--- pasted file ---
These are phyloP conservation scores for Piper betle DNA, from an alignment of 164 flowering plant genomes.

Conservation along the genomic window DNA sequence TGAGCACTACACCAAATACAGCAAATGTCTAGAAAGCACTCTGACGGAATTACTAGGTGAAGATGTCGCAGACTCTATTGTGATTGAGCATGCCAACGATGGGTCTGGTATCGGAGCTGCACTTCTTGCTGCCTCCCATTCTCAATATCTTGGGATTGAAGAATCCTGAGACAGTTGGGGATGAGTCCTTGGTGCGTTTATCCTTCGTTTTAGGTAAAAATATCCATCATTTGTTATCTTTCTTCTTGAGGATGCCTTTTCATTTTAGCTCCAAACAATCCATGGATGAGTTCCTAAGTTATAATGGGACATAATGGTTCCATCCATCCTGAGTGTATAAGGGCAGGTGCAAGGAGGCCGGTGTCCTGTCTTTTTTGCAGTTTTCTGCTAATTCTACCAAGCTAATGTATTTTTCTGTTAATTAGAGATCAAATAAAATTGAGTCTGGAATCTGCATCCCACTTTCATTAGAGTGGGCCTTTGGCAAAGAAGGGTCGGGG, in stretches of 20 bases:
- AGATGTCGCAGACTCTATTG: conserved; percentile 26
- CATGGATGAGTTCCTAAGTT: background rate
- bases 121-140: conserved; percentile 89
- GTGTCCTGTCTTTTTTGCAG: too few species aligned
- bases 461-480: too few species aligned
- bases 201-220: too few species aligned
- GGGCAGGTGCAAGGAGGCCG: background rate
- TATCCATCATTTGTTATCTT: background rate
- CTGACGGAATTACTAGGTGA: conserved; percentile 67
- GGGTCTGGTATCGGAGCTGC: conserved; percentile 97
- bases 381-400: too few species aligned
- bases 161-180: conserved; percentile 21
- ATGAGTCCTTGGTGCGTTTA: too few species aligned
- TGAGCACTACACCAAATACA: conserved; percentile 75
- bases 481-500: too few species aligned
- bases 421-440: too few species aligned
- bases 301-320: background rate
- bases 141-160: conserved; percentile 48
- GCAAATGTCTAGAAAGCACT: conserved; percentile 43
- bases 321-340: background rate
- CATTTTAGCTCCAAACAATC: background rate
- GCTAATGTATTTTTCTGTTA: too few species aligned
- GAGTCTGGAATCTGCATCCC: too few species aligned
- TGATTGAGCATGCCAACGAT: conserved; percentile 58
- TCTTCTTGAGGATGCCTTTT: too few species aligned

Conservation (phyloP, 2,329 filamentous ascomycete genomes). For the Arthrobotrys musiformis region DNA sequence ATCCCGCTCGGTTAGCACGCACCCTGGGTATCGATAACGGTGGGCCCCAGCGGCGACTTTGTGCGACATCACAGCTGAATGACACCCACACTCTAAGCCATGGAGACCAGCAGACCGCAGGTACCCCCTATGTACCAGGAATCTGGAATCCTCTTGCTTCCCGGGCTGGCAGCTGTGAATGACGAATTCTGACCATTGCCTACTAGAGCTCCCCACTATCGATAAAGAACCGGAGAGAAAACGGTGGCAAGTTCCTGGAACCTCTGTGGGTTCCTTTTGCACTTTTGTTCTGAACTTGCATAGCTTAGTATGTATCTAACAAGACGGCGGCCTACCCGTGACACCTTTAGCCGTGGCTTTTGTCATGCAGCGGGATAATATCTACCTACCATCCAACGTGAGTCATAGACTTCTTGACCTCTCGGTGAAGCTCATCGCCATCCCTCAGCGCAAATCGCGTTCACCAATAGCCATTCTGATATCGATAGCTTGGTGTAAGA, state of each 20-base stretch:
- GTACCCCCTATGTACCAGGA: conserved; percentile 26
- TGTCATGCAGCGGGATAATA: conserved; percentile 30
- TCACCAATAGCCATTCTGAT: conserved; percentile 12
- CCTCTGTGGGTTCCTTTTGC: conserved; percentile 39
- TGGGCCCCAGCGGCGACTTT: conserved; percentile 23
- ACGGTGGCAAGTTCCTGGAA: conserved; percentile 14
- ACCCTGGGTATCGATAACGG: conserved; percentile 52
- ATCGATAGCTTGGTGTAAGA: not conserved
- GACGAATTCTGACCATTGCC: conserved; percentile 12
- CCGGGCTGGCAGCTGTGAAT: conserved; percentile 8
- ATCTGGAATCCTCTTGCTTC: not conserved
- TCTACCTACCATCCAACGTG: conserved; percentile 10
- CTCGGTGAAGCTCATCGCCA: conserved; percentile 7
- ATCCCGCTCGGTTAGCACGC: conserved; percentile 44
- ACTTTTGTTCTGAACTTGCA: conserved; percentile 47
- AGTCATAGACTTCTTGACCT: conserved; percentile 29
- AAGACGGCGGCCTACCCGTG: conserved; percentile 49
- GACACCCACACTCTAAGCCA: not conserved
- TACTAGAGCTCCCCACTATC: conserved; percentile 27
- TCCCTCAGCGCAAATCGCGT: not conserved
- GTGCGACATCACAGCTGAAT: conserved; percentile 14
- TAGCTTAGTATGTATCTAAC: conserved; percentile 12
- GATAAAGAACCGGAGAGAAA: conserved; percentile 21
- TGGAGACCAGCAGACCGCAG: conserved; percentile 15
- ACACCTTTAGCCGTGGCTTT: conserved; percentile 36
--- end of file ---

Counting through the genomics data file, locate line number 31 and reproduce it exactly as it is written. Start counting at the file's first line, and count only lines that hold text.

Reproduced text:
- TCACCAATAGCCATTCTGAT: conserved; percentile 12